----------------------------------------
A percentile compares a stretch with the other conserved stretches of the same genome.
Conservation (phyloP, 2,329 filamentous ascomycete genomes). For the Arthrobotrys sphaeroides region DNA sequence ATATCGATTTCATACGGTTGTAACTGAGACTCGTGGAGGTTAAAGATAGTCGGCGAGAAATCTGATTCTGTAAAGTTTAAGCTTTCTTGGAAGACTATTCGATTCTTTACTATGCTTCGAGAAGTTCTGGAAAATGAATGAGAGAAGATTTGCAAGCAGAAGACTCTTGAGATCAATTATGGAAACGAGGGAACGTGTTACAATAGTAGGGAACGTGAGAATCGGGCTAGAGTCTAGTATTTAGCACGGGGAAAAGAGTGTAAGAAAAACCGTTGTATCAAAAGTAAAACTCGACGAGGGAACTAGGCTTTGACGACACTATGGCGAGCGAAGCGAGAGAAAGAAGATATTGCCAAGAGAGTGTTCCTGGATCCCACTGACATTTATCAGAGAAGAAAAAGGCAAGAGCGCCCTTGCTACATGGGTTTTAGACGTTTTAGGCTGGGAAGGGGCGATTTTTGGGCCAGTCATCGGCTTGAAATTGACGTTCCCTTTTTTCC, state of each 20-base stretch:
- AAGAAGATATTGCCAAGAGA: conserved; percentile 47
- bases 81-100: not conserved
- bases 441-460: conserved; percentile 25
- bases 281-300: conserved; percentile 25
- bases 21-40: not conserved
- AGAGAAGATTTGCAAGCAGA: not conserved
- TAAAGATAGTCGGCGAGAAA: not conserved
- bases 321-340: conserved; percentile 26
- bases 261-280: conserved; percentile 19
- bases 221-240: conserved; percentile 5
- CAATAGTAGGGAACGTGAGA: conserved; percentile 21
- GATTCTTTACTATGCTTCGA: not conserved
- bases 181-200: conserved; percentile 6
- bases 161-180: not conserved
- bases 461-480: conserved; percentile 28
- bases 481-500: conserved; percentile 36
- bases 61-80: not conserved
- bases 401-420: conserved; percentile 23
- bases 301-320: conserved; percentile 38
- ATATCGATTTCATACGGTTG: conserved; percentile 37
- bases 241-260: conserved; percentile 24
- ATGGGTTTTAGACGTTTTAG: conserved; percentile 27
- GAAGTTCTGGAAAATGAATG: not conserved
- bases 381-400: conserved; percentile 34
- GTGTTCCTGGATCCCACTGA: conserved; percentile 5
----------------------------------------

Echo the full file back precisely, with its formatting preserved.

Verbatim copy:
A percentile compares a stretch with the other conserved stretches of the same genome.
Conservation (phyloP, 2,329 filamentous ascomycete genomes). For the Arthrobotrys sphaeroides region DNA sequence ATATCGATTTCATACGGTTGTAACTGAGACTCGTGGAGGTTAAAGATAGTCGGCGAGAAATCTGATTCTGTAAAGTTTAAGCTTTCTTGGAAGACTATTCGATTCTTTACTATGCTTCGAGAAGTTCTGGAAAATGAATGAGAGAAGATTTGCAAGCAGAAGACTCTTGAGATCAATTATGGAAACGAGGGAACGTGTTACAATAGTAGGGAACGTGAGAATCGGGCTAGAGTCTAGTATTTAGCACGGGGAAAAGAGTGTAAGAAAAACCGTTGTATCAAAAGTAAAACTCGACGAGGGAACTAGGCTTTGACGACACTATGGCGAGCGAAGCGAGAGAAAGAAGATATTGCCAAGAGAGTGTTCCTGGATCCCACTGACATTTATCAGAGAAGAAAAAGGCAAGAGCGCCCTTGCTACATGGGTTTTAGACGTTTTAGGCTGGGAAGGGGCGATTTTTGGGCCAGTCATCGGCTTGAAATTGACGTTCCCTTTTTTCC, state of each 20-base stretch:
- AAGAAGATATTGCCAAGAGA: conserved; percentile 47
- bases 81-100: not conserved
- bases 441-460: conserved; percentile 25
- bases 281-300: conserved; percentile 25
- bases 21-40: not conserved
- AGAGAAGATTTGCAAGCAGA: not conserved
- TAAAGATAGTCGGCGAGAAA: not conserved
- bases 321-340: conserved; percentile 26
- bases 261-280: conserved; percentile 19
- bases 221-240: conserved; percentile 5
- CAATAGTAGGGAACGTGAGA: conserved; percentile 21
- GATTCTTTACTATGCTTCGA: not conserved
- bases 181-200: conserved; percentile 6
- bases 161-180: not conserved
- bases 461-480: conserved; percentile 28
- bases 481-500: conserved; percentile 36
- bases 61-80: not conserved
- bases 401-420: conserved; percentile 23
- bases 301-320: conserved; percentile 38
- ATATCGATTTCATACGGTTG: conserved; percentile 37
- bases 241-260: conserved; percentile 24
- ATGGGTTTTAGACGTTTTAG: conserved; percentile 27
- GAAGTTCTGGAAAATGAATG: not conserved
- bases 381-400: conserved; percentile 34
- GTGTTCCTGGATCCCACTGA: conserved; percentile 5